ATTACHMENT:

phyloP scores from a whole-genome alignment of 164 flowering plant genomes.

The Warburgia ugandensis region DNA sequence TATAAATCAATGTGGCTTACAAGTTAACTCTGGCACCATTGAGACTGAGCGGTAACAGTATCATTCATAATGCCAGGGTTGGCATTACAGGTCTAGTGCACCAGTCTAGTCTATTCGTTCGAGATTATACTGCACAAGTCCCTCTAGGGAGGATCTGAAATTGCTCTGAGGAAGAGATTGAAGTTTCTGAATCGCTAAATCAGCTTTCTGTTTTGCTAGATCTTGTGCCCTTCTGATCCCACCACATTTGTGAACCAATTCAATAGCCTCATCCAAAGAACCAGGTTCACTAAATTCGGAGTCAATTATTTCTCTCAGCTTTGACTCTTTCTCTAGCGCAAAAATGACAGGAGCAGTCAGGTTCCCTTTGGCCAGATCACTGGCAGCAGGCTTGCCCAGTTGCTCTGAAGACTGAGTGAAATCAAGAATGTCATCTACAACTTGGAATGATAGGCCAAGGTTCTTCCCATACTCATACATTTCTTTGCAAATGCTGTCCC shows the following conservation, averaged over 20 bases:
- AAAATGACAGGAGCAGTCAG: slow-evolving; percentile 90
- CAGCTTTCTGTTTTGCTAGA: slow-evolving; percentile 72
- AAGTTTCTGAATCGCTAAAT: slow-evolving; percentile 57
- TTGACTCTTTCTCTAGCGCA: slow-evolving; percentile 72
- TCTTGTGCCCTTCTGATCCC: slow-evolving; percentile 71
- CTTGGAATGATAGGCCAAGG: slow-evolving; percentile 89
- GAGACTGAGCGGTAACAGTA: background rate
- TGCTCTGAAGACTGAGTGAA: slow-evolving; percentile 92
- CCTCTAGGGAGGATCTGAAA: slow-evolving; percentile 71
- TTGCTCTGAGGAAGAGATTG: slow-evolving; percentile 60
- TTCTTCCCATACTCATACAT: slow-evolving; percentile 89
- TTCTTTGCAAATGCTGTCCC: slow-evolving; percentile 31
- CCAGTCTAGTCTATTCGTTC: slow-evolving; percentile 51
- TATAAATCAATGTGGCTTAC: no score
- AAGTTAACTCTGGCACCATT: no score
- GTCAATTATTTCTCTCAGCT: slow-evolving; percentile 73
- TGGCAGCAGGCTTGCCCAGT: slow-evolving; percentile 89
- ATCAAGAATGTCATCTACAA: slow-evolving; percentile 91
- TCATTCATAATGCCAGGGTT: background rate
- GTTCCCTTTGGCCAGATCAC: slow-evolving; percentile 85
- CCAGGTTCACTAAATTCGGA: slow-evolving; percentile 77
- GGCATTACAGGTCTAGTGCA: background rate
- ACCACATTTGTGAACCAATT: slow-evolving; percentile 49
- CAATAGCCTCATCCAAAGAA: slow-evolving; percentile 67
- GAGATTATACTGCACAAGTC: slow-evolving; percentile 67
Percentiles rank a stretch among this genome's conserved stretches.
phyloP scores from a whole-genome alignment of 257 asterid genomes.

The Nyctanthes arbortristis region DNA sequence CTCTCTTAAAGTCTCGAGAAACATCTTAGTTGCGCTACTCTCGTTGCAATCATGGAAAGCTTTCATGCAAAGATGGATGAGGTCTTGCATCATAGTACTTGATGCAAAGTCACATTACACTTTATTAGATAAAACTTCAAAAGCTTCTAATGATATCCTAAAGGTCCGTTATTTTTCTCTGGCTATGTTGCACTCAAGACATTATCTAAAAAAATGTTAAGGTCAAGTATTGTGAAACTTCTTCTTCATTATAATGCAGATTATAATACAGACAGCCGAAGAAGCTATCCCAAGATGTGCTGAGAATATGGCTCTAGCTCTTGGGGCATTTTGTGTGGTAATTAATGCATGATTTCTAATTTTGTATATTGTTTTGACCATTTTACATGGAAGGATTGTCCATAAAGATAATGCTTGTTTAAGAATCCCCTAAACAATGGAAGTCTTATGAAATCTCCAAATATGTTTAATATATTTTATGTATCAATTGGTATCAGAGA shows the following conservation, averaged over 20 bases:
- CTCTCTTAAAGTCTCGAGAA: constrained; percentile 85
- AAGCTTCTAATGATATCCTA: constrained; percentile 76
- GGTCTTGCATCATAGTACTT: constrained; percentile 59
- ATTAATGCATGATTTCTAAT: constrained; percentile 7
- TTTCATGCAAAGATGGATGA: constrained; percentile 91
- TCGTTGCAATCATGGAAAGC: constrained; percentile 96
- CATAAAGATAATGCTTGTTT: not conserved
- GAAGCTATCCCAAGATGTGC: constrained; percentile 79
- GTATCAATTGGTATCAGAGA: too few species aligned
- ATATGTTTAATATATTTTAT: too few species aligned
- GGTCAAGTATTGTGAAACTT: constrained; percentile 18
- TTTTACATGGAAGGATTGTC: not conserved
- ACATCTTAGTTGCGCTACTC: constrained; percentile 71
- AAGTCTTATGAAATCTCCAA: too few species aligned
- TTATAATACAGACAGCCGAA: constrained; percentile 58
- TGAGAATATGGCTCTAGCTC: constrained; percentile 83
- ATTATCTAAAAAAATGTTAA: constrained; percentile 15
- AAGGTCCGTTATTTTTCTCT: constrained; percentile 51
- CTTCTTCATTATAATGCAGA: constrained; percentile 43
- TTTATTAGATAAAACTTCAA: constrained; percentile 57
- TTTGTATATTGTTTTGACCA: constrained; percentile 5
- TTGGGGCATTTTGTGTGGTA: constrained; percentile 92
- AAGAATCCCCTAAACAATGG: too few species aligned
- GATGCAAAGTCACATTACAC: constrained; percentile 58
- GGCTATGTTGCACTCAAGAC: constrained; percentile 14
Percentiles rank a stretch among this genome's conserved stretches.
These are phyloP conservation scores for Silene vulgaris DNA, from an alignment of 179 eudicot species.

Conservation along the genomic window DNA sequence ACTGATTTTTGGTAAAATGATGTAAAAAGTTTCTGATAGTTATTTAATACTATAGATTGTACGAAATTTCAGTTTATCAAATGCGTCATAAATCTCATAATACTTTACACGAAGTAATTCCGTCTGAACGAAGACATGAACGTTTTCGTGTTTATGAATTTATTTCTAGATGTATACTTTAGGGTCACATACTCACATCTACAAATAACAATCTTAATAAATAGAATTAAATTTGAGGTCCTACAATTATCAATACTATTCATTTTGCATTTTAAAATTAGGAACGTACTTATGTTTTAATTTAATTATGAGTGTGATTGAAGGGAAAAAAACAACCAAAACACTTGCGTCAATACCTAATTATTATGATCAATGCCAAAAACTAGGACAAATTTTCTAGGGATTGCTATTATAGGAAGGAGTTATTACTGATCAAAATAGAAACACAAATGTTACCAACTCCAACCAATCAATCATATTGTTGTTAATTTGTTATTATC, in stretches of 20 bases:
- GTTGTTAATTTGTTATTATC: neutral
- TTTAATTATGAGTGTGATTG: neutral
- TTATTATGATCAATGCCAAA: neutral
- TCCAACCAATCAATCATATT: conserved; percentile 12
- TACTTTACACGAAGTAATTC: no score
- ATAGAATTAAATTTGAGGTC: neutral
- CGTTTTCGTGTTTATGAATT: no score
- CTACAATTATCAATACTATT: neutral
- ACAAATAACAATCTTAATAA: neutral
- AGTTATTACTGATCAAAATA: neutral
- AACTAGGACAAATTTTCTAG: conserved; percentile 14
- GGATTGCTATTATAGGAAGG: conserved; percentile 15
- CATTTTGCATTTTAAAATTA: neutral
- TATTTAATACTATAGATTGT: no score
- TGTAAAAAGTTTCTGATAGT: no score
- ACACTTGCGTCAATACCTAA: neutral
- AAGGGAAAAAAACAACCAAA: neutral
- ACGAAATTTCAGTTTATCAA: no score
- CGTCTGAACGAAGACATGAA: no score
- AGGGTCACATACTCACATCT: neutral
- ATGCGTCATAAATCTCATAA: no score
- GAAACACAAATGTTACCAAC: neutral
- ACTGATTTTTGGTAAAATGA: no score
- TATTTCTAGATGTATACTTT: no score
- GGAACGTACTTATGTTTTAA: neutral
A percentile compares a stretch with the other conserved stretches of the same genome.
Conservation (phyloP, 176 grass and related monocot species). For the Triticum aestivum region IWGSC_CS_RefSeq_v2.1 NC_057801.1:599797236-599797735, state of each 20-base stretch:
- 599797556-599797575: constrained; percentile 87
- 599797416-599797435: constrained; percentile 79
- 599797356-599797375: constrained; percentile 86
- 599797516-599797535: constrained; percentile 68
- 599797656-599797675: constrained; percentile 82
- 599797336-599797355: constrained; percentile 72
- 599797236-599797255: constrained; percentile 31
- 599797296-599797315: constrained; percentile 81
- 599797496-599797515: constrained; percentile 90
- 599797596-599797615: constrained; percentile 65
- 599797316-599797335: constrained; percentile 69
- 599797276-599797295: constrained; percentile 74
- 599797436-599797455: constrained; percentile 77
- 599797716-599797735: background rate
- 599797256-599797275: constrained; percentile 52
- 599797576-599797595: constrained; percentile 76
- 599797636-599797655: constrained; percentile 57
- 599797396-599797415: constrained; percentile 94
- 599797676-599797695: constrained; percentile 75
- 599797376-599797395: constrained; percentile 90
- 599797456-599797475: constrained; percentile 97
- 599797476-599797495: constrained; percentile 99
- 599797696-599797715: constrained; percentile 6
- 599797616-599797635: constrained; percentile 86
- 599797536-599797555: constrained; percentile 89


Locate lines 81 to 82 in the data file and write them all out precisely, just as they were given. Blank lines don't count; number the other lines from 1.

- ACTGATTTTTGGTAAAATGA: no score
- TATTTCTAGATGTATACTTT: no score